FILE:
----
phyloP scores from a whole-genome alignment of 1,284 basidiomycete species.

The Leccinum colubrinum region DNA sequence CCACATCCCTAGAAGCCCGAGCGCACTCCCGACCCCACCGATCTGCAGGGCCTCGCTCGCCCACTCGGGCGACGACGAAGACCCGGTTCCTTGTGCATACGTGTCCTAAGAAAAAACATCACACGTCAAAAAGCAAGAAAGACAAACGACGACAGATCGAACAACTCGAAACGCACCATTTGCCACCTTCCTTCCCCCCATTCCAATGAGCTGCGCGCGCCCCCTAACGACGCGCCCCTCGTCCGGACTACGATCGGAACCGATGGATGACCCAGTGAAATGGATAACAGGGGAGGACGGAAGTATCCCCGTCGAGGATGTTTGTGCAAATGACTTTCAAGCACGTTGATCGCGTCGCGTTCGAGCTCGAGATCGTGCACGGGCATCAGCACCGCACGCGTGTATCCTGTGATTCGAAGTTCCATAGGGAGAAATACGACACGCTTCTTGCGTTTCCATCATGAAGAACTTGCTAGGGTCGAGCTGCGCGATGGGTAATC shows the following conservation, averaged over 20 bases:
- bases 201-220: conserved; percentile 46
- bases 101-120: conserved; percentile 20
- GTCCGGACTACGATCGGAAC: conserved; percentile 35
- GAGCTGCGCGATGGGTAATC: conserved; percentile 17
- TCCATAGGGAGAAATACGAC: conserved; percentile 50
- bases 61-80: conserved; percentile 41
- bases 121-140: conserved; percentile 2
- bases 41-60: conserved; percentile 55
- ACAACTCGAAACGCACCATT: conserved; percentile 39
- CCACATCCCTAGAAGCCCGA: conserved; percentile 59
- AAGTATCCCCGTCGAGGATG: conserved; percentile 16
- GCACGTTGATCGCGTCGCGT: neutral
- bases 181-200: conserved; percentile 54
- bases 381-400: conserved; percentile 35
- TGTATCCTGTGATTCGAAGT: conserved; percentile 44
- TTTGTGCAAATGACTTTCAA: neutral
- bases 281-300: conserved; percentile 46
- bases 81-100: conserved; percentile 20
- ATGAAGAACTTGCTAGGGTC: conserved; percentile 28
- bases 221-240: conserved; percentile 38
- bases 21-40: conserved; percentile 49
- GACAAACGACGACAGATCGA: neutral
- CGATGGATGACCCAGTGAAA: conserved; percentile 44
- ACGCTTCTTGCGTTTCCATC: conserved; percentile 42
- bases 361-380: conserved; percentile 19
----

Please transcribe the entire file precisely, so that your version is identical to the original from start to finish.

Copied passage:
phyloP scores from a whole-genome alignment of 1,284 basidiomycete species.

The Leccinum colubrinum region DNA sequence CCACATCCCTAGAAGCCCGAGCGCACTCCCGACCCCACCGATCTGCAGGGCCTCGCTCGCCCACTCGGGCGACGACGAAGACCCGGTTCCTTGTGCATACGTGTCCTAAGAAAAAACATCACACGTCAAAAAGCAAGAAAGACAAACGACGACAGATCGAACAACTCGAAACGCACCATTTGCCACCTTCCTTCCCCCCATTCCAATGAGCTGCGCGCGCCCCCTAACGACGCGCCCCTCGTCCGGACTACGATCGGAACCGATGGATGACCCAGTGAAATGGATAACAGGGGAGGACGGAAGTATCCCCGTCGAGGATGTTTGTGCAAATGACTTTCAAGCACGTTGATCGCGTCGCGTTCGAGCTCGAGATCGTGCACGGGCATCAGCACCGCACGCGTGTATCCTGTGATTCGAAGTTCCATAGGGAGAAATACGACACGCTTCTTGCGTTTCCATCATGAAGAACTTGCTAGGGTCGAGCTGCGCGATGGGTAATC shows the following conservation, averaged over 20 bases:
- bases 201-220: conserved; percentile 46
- bases 101-120: conserved; percentile 20
- GTCCGGACTACGATCGGAAC: conserved; percentile 35
- GAGCTGCGCGATGGGTAATC: conserved; percentile 17
- TCCATAGGGAGAAATACGAC: conserved; percentile 50
- bases 61-80: conserved; percentile 41
- bases 121-140: conserved; percentile 2
- bases 41-60: conserved; percentile 55
- ACAACTCGAAACGCACCATT: conserved; percentile 39
- CCACATCCCTAGAAGCCCGA: conserved; percentile 59
- AAGTATCCCCGTCGAGGATG: conserved; percentile 16
- GCACGTTGATCGCGTCGCGT: neutral
- bases 181-200: conserved; percentile 54
- bases 381-400: conserved; percentile 35
- TGTATCCTGTGATTCGAAGT: conserved; percentile 44
- TTTGTGCAAATGACTTTCAA: neutral
- bases 281-300: conserved; percentile 46
- bases 81-100: conserved; percentile 20
- ATGAAGAACTTGCTAGGGTC: conserved; percentile 28
- bases 221-240: conserved; percentile 38
- bases 21-40: conserved; percentile 49
- GACAAACGACGACAGATCGA: neutral
- CGATGGATGACCCAGTGAAA: conserved; percentile 44
- ACGCTTCTTGCGTTTCCATC: conserved; percentile 42
- bases 361-380: conserved; percentile 19